In his essay "Thinking" he says that some of the choices made long ago in
the design of the DNS not only make it depend on a single root but also
"without the DNS there is no email service, search engines do not work,
and webpage links fail."  DNS is " the single handle of information
control in the Internet. And, in the reverse argument," it is "its single
point of failure." 

With something as powerful as the Internet, everyone wants more and more
to seize control, if only to keep others from controlling it.  It
certainly can be argued, as Gerck does, that the struggle for control of
DNS has become the focal point over the last four years of a diverse
coalition of actors (trade mark interests, IBM, ATT and others) that have
gathered together to form ICANN.  Now it is generally assumed under US law
that the organization which controls an entity bears legal responsibility
(liability) for the use of its power. Gerck suggests that under the
conditions of a single handle of control over the Internet, the
controlling organization's liability is potentially total. Thus given the
nature of ICANN's use of DNS as a means of grabbing control over the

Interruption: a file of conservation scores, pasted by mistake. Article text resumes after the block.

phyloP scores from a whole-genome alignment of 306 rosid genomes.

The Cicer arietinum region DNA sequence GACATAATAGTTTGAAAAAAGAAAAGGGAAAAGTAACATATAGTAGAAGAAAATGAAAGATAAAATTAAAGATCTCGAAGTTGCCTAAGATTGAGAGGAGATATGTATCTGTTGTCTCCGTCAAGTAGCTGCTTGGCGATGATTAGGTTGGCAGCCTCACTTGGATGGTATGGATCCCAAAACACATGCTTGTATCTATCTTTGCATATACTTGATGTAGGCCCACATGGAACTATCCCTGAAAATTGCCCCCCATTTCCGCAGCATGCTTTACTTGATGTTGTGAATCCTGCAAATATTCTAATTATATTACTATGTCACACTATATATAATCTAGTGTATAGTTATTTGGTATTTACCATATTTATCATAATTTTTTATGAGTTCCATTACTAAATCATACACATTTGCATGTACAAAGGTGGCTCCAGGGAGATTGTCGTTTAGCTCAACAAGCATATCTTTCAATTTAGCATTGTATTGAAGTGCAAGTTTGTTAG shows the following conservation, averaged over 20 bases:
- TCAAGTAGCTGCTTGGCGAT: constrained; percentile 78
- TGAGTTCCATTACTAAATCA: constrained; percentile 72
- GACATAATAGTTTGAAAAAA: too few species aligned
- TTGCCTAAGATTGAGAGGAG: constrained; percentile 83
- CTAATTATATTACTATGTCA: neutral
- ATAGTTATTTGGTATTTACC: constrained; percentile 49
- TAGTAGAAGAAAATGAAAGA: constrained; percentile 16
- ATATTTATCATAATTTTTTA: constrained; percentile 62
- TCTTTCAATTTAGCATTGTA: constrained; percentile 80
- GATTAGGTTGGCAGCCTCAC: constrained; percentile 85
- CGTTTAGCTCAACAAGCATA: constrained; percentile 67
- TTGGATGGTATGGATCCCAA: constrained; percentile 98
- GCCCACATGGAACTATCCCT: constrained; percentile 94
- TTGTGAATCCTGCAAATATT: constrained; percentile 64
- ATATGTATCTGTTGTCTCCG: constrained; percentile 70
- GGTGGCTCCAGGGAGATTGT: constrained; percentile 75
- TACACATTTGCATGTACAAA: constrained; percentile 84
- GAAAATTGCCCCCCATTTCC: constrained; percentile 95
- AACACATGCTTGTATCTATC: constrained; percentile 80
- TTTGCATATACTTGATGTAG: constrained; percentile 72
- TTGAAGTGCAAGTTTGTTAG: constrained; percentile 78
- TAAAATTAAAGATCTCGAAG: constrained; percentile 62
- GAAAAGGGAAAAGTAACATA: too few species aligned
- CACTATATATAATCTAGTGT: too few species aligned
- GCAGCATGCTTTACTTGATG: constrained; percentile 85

Internet, the liability facing ICANN and anyone else who would emulate it
is essentially unlimited.  As a result, in structuring ICANN it has been
necessary to insulate all players from the consequences of their otherwise
unlimited liability. 

We have taken Gerck's essay and used it as a template on which we have
applied our own knowledge of ICANN.  This process has helped to bring a
number of issues into focus for the first time. In its eagerness for
control those who have promoted ICANN have taken all the critical
administrative infrastructure of the Internet DNS, IP numbers and
protocols and dumped them into the single ICANN basket. 

But having all our eggs in one basket and having in the DNS a single point
of failure creates the kind of prize that, as long as we still have
national economies competing against each other, the US government and its
major corporate allies will do what ever is necessary to protect from
foreign capture, or even from foreign influence. Since ICANN is the basket
holding all the eggs it, in the meantime, must be protected from its
unlimited liability by being made virtually unsuable. 

In order to make ICANN unsuable, its backers have had to create for it an
arbitrary structure that renders it immune from the inputs of those